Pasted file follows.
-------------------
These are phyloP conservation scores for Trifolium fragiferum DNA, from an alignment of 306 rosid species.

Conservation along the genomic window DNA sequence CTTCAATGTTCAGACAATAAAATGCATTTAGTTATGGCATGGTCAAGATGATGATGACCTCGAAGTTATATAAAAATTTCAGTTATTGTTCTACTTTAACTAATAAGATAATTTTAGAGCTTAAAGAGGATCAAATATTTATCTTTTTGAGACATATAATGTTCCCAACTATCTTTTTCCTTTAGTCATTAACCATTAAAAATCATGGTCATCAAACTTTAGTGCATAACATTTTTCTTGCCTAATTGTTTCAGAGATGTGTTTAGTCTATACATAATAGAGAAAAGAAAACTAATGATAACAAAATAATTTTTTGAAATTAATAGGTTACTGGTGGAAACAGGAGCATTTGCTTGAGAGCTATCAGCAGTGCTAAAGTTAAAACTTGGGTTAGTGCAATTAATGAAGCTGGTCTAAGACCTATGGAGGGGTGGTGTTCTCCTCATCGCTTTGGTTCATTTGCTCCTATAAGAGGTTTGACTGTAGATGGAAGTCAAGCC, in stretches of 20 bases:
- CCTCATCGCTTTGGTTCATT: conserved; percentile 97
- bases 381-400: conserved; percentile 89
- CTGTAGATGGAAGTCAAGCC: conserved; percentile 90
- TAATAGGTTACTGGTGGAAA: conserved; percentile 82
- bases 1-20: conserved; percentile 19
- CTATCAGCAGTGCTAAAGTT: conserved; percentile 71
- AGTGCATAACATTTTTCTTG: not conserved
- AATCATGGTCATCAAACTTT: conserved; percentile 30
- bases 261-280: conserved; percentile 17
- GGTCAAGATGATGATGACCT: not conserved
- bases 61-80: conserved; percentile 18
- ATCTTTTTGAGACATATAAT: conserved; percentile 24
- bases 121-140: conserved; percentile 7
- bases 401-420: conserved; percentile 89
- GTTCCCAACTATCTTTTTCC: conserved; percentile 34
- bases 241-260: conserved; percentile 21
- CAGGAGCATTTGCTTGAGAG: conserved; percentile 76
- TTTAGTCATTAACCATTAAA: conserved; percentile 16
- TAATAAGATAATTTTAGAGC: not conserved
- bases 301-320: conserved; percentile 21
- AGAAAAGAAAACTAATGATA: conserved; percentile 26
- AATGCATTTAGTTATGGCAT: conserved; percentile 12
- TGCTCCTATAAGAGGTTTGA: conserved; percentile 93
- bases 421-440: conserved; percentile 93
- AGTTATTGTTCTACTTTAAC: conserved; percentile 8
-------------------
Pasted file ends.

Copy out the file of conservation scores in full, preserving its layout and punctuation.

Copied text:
These are phyloP conservation scores for Trifolium fragiferum DNA, from an alignment of 306 rosid species.

Conservation along the genomic window DNA sequence CTTCAATGTTCAGACAATAAAATGCATTTAGTTATGGCATGGTCAAGATGATGATGACCTCGAAGTTATATAAAAATTTCAGTTATTGTTCTACTTTAACTAATAAGATAATTTTAGAGCTTAAAGAGGATCAAATATTTATCTTTTTGAGACATATAATGTTCCCAACTATCTTTTTCCTTTAGTCATTAACCATTAAAAATCATGGTCATCAAACTTTAGTGCATAACATTTTTCTTGCCTAATTGTTTCAGAGATGTGTTTAGTCTATACATAATAGAGAAAAGAAAACTAATGATAACAAAATAATTTTTTGAAATTAATAGGTTACTGGTGGAAACAGGAGCATTTGCTTGAGAGCTATCAGCAGTGCTAAAGTTAAAACTTGGGTTAGTGCAATTAATGAAGCTGGTCTAAGACCTATGGAGGGGTGGTGTTCTCCTCATCGCTTTGGTTCATTTGCTCCTATAAGAGGTTTGACTGTAGATGGAAGTCAAGCC, in stretches of 20 bases:
- CCTCATCGCTTTGGTTCATT: conserved; percentile 97
- bases 381-400: conserved; percentile 89
- CTGTAGATGGAAGTCAAGCC: conserved; percentile 90
- TAATAGGTTACTGGTGGAAA: conserved; percentile 82
- bases 1-20: conserved; percentile 19
- CTATCAGCAGTGCTAAAGTT: conserved; percentile 71
- AGTGCATAACATTTTTCTTG: not conserved
- AATCATGGTCATCAAACTTT: conserved; percentile 30
- bases 261-280: conserved; percentile 17
- GGTCAAGATGATGATGACCT: not conserved
- bases 61-80: conserved; percentile 18
- ATCTTTTTGAGACATATAAT: conserved; percentile 24
- bases 121-140: conserved; percentile 7
- bases 401-420: conserved; percentile 89
- GTTCCCAACTATCTTTTTCC: conserved; percentile 34
- bases 241-260: conserved; percentile 21
- CAGGAGCATTTGCTTGAGAG: conserved; percentile 76
- TTTAGTCATTAACCATTAAA: conserved; percentile 16
- TAATAAGATAATTTTAGAGC: not conserved
- bases 301-320: conserved; percentile 21
- AGAAAAGAAAACTAATGATA: conserved; percentile 26
- AATGCATTTAGTTATGGCAT: conserved; percentile 12
- TGCTCCTATAAGAGGTTTGA: conserved; percentile 93
- bases 421-440: conserved; percentile 93
- AGTTATTGTTCTACTTTAAC: conserved; percentile 8